The John Rebus series has been one of my constant reading companions for the past 14 years. Ever since I watched Anthony Bourdain visit a local Edinburgh chip shop with Ian Rankin (maybe on No Reservations?), I’ve diligently read every word I could find about former detective John Rebus and his little coterie of friends solving (and sometimes causing) crimes in Edinburgh.
This latest book is the 24th full-length Rebus story. John Rebus is no longer the rogue detective he was at the start of the series: the man who never played by the rules, smoking and drinking all the time, often not above using his fists to get the information he needed. This John is a man struggling with all of the changes in his life: struggling with retirement, struggling with his health, and struggling to amend his relationship with his daughter and granddaughter before it’s too late.
Here’s how this one goes:
Rebus is called away to see his daughter up North. Her partner, Keith, has gone missing and the local police consider her a suspect. He becomes embroiled in all of the local goings-on: a strange group (a cult?) living in a co-op just outside of town, real estate dealings between the uber wealthy, and the history of World War II internment camps that were located all over Scotland. Of course Rebus doesn’t trust the local cops to solve this case and oversteps all of the boundaries set for him.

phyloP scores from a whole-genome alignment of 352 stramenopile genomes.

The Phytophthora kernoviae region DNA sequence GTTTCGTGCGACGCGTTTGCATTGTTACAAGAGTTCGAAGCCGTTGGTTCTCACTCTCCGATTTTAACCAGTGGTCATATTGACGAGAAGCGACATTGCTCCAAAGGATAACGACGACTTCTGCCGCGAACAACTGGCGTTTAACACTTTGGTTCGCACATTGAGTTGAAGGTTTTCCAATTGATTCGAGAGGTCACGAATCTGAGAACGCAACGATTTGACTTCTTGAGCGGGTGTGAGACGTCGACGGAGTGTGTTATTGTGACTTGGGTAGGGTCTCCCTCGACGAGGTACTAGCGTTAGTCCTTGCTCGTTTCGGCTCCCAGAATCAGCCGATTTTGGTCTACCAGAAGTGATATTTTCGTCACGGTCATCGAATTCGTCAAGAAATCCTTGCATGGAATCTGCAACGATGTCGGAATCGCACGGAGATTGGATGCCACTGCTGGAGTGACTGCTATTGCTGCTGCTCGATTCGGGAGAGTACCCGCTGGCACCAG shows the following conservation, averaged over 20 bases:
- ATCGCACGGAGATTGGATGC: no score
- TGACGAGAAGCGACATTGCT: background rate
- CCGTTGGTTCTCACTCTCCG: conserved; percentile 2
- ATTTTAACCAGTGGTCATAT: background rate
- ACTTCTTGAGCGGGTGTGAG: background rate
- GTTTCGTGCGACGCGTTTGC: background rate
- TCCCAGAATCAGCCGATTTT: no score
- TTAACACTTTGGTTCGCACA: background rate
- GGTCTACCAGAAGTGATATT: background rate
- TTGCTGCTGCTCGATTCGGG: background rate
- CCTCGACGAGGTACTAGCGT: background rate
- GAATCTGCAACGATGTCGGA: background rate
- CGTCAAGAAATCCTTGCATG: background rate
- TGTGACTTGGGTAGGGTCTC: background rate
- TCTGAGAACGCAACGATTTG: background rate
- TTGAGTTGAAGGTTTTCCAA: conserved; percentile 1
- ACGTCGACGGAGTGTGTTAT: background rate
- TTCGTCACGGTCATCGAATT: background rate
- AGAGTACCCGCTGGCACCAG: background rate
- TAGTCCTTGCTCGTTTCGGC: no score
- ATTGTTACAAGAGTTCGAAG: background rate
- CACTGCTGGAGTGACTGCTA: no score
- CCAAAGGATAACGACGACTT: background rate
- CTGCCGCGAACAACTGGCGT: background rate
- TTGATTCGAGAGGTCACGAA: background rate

Meanwhile, Siobhan and Malcolm are working on a murder case in the city. There have been a slew of recent attacks on international students (blame Brexit’s anti-immigration stance I guess), and they are trying to determine how and why a Saudi student was murdered on the outskirts of town.
And let’s not forget Cafferty, who can’t stand not to be involved. He owns fancy clubs now, and seems to have video coverage of all of the private goings on – infidelities, drug use, back-door deals – and loves using that to his advantage.
I truly fear that we are nearing the end of Rebus and that is not a day I look forward to. His beloved Saab didn’t survive this book — which was hard enough to deal with — and I can’t imagine Rebus can survive in his poor health for much longer. I don’t want to think about how I will (or will not) deal with that.
Edinburgh is at the top of my post-COVID travel list. Following Rankin on social media, he documents his lovely city on his daily walks, and I really want (or need?) to go and see these places in person. Top of my to-do list will be the Rebus walking tour, and I will for sure have a beer or two at the Oxford Bar.